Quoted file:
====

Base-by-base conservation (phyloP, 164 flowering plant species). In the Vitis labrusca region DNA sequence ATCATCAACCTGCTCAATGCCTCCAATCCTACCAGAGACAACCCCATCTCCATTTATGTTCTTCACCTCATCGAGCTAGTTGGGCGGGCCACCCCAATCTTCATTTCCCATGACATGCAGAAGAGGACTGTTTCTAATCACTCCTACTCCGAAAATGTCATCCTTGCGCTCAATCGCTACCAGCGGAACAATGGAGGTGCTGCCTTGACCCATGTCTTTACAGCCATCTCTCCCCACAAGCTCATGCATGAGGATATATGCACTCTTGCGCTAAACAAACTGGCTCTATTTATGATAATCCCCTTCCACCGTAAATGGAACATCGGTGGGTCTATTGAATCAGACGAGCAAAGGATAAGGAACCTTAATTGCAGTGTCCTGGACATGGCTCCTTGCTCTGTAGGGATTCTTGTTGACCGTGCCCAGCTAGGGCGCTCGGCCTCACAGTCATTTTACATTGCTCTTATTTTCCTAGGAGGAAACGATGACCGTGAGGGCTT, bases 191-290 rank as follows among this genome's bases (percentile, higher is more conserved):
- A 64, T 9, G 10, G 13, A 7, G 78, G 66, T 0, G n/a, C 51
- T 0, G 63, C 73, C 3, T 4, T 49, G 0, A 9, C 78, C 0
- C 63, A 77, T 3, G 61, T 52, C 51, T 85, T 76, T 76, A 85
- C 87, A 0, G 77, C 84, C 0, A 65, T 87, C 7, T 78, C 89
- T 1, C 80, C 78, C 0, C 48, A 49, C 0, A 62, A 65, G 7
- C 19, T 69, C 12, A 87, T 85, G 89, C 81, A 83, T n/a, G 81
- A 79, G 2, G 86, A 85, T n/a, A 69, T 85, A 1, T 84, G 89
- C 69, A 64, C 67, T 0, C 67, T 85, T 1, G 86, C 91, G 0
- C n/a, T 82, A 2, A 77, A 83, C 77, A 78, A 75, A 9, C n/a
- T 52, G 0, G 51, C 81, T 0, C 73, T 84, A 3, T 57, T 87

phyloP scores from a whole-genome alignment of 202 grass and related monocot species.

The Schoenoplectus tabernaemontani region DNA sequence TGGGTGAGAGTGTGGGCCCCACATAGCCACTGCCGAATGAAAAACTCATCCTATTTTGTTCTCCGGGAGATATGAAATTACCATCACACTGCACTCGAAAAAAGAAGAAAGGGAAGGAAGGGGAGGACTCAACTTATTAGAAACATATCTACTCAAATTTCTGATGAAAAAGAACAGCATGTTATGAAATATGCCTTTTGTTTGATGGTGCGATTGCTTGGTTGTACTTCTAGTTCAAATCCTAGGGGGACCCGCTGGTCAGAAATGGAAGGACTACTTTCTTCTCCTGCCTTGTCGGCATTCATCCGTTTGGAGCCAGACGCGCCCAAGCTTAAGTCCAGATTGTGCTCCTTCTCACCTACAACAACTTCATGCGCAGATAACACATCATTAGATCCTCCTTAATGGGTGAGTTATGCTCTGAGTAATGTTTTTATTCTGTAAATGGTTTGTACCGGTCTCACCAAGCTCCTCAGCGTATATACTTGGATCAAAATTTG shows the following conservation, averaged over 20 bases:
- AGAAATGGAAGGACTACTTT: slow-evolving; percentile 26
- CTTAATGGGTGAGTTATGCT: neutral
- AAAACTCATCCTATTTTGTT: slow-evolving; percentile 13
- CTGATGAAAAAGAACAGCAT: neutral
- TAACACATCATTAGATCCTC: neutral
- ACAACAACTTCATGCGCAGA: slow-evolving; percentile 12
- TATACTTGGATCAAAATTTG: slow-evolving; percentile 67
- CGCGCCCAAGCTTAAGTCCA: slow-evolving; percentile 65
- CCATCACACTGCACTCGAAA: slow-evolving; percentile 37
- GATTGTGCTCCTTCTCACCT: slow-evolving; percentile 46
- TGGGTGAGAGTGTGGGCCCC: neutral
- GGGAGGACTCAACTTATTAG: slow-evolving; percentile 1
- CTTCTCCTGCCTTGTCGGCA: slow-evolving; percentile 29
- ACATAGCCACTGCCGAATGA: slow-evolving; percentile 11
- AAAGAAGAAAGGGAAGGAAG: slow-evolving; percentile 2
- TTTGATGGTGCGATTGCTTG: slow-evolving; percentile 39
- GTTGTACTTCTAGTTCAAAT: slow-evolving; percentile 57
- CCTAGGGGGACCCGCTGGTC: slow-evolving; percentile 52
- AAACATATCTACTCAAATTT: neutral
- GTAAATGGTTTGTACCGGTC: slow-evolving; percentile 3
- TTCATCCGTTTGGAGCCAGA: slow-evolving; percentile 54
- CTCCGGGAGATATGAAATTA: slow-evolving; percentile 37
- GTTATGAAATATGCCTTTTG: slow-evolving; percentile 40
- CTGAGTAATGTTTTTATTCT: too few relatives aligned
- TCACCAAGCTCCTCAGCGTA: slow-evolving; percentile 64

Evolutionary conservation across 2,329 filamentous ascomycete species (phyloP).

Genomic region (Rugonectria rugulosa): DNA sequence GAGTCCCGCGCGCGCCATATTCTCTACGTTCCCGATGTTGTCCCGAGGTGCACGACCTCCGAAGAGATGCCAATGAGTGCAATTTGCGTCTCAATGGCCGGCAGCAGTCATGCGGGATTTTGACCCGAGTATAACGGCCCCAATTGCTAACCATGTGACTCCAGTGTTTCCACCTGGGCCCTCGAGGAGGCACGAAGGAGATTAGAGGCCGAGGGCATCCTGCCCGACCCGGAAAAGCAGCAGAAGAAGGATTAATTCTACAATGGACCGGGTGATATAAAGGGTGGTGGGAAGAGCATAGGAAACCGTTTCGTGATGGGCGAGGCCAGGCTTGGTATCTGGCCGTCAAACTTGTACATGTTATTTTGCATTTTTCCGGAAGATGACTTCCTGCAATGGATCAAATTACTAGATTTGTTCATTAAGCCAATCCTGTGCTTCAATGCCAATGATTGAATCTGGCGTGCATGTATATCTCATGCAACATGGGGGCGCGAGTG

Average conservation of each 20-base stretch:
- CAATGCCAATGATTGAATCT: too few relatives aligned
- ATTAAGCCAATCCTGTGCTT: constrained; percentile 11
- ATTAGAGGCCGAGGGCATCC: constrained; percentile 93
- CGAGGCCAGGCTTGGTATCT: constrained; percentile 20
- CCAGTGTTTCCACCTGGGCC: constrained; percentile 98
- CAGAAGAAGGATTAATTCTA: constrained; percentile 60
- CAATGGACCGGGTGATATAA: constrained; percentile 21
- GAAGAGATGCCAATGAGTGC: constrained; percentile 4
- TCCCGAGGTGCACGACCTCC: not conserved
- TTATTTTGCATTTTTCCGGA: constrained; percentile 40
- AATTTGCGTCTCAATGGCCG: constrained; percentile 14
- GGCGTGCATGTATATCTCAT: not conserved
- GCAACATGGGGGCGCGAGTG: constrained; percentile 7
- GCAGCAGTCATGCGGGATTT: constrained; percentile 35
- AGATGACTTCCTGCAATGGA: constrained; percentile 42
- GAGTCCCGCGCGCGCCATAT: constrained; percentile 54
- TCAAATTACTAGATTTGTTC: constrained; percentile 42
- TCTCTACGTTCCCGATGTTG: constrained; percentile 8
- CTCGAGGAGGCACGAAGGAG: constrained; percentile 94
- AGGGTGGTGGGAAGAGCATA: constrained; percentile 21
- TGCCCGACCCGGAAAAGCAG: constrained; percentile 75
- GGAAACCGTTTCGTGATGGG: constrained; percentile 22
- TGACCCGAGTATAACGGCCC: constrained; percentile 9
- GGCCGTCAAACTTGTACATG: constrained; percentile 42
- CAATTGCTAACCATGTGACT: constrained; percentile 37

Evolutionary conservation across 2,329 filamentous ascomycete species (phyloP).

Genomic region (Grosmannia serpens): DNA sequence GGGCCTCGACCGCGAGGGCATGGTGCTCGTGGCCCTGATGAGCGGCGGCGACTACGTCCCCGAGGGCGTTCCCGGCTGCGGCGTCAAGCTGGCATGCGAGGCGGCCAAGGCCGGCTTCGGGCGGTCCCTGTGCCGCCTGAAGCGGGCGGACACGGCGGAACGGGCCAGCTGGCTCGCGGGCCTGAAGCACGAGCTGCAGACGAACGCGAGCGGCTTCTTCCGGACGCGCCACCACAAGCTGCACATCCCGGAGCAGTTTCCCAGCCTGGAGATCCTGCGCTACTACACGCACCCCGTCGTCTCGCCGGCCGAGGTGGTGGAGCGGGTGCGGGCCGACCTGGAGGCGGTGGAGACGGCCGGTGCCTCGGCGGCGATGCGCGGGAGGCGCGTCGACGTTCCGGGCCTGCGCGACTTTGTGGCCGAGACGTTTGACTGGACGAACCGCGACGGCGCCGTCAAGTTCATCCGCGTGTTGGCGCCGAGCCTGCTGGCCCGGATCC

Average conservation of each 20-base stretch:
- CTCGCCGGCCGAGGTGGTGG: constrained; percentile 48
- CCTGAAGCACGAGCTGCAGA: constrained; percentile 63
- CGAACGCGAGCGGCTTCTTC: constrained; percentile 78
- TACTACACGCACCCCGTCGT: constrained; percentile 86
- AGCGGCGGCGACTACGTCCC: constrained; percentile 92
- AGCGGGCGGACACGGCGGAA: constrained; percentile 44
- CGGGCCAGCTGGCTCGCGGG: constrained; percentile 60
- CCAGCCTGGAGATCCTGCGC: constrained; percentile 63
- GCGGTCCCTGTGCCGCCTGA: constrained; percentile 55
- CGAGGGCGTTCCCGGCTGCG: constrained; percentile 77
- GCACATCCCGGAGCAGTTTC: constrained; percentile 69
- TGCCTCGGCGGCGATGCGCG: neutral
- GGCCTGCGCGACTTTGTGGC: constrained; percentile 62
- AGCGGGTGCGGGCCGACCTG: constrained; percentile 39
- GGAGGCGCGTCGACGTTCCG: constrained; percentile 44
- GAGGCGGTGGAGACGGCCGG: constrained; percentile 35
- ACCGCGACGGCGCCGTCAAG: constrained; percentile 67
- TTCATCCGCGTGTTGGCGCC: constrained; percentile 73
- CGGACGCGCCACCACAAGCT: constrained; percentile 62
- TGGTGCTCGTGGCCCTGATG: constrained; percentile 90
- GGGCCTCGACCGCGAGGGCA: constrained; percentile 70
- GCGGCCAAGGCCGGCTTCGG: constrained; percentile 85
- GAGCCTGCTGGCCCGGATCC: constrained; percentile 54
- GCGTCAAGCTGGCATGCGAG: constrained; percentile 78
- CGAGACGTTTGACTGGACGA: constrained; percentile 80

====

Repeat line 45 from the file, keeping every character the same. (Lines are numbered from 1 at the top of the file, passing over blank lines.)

- CGAGGCCAGGCTTGGTATCT: constrained; percentile 20